Mentors benefit from peer-led programmes too

Ian Merrill
April 19, 2022

The recent joint report by Her Majesty’s Inspectorate of Prisons (HMIP) and Ofsted on reading, gives food for thought to all those involved in prison education.


A handful of words stuck in my mind, quoted from a conversation with a Shannon Trust mentor: “I'm happy giving up my association, as long as I get my shower.”


This was part of a comment on the pressure of time in the prison day. As prisons adjust their regimes following the pandemic lockdowns, many people in prison still only get an hour of informal association in the evenings. This is often the only opportunity for showers, to make phone calls home, and for routine tasks.


Our Turning Pages reading programme is not part of formal prison education, so learners and mentors have to fit it into their short association time. That’s why the words of the mentor have stayed with me. They show what Shannon Trust mentors are willing to give up in order to support their fellow prisoners.


I believe this is partly because they see the difference learning to read can make, and just as importantly, supporting others in this way gives our mentors a real boost too. It helps them to develop skills that can help with their own rehabilitation and personal change.


I've heard from our mentors about the many challenges they face, such as a lack of quiet areas to use, staff shortages which disrupt learning, and a feeling that some in authority don't see reading as being as important as other things.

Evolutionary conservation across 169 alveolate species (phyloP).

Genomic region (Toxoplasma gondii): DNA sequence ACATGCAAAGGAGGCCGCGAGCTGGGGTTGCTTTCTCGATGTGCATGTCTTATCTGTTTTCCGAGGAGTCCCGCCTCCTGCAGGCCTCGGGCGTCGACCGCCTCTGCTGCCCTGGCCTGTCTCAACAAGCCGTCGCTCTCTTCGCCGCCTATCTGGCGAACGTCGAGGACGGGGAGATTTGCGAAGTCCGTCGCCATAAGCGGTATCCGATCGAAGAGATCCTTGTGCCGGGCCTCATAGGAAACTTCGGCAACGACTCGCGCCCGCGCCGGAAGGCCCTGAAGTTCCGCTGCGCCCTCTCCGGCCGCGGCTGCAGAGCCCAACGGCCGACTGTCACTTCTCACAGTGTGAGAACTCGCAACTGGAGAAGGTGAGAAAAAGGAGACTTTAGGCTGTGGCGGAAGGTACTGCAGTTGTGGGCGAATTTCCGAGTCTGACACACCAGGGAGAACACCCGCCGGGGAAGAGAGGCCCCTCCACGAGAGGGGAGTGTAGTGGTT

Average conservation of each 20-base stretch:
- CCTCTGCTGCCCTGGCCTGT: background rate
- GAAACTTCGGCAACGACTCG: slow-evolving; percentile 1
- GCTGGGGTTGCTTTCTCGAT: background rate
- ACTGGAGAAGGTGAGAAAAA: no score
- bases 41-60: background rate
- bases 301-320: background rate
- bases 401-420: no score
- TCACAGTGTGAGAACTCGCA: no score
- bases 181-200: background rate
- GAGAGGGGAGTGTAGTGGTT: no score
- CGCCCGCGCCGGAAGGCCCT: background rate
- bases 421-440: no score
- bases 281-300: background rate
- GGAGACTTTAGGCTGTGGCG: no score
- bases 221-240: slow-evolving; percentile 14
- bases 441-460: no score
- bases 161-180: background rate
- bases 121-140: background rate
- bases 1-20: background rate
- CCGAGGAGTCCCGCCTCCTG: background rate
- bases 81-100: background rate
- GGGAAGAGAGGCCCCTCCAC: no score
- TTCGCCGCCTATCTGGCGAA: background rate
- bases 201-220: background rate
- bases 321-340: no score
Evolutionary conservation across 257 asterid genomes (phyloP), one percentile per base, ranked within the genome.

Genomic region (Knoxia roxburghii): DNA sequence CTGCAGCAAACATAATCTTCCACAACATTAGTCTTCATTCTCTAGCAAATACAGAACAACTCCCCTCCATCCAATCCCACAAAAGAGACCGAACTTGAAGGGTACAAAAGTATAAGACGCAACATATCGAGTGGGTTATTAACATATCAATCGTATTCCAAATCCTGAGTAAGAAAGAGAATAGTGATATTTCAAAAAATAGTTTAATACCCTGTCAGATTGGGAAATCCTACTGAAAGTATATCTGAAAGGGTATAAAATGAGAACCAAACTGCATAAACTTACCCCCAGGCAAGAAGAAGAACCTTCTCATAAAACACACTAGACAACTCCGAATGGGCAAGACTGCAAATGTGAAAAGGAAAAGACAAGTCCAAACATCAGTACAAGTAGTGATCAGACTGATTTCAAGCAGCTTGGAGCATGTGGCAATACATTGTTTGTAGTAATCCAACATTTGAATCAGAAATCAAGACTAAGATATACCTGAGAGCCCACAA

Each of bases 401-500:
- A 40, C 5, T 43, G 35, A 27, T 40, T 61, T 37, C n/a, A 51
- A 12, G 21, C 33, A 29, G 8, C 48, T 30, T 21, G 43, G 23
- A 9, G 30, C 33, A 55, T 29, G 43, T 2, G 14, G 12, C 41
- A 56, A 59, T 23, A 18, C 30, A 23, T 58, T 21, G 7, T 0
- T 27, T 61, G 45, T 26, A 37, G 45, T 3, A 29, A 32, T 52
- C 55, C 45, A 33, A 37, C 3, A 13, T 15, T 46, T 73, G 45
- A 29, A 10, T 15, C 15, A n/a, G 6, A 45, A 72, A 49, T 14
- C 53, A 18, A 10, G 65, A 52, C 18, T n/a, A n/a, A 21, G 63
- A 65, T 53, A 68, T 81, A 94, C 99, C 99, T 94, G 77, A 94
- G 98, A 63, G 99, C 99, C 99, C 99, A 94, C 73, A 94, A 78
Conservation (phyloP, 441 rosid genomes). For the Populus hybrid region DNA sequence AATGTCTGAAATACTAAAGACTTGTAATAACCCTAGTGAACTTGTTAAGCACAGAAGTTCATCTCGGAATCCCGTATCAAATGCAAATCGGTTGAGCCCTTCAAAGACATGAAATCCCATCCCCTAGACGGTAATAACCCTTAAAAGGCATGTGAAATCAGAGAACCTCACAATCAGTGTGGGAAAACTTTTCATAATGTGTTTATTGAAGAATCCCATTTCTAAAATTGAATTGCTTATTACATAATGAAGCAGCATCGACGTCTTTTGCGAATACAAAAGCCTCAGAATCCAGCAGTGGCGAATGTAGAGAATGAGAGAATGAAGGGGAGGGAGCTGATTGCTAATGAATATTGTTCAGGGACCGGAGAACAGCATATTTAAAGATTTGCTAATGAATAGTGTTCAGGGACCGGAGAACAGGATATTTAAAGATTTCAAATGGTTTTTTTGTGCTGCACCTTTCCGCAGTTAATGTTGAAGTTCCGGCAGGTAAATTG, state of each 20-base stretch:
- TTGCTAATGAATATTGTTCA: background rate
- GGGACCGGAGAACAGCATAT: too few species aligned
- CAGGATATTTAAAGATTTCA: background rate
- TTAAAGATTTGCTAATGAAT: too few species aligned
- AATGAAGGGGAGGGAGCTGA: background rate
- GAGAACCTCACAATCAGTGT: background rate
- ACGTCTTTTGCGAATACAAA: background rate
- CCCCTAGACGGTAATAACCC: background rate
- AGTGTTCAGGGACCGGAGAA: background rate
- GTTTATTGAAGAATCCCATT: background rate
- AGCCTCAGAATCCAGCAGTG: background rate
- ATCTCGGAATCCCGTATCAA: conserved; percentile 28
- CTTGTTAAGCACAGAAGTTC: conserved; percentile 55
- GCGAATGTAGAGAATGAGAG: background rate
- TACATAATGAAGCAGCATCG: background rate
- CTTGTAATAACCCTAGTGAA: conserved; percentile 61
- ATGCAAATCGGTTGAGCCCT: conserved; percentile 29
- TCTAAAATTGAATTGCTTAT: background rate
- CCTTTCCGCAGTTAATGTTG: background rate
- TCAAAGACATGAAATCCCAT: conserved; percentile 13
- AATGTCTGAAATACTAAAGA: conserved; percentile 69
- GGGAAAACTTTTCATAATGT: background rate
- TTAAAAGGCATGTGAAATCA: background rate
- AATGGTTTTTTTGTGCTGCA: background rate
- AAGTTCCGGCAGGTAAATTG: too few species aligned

Pank shares his experience of being a mentor. He insists that being able to read is a fundamental skill for everyone. In time, he was able to find a way through the practical challenges. This included securing a dedicated room, getting time out of cells for reading, and permission for Shannon Trust mentors to move through the prison to meet learners.


Shannon Trust mentors speak of needing resilience and determination. I think almost as importantly, they need an ability to recognise what's going on for someone else, so they can build rapport and a bond with others. This helps mentors promote Shannon Trust's work with prison officers and staff, and earn the support they need to make it happen.


Being able to listen, understand and communicate means mentors can encourage others to face whatever difficulties have held them back from reading in the past. The acceptance and empathy of a Shannon Trust mentor can help others feel safe enough to focus beyond their day to day survival in prison, begin to learn to read and think positively about the future.


It's easy to imagine how the sorts of qualities I've described would be valued by an employer following the end of a prison sentence, or how they strengthen relationships with family and friends.


Our mentors talk of how their work with Shannon Trust gives them a focus; with responsibility, respect and a feeling of belonging. Supporting others can help time inside have value and purpose. Mentors speak of “wearing the shirt with pride”. They also talk about people they have helped; particular prisoners who have stuck in their memory.


For one of our mentors, Ryan, he spoke about his future outside of prison: “I have a better outlook on life, as helping others is what I want to continue to do upon my release.”


Ryan enjoys seeing his learners progress and grow in confidence. He especially enjoys seeing them read letters that family and friends have sent.


Learning to read is powerful – for both the learner and mentor – and the benefits help to explain why Shannon Trust mentors are prepared to give up their association time for the benefit of others.

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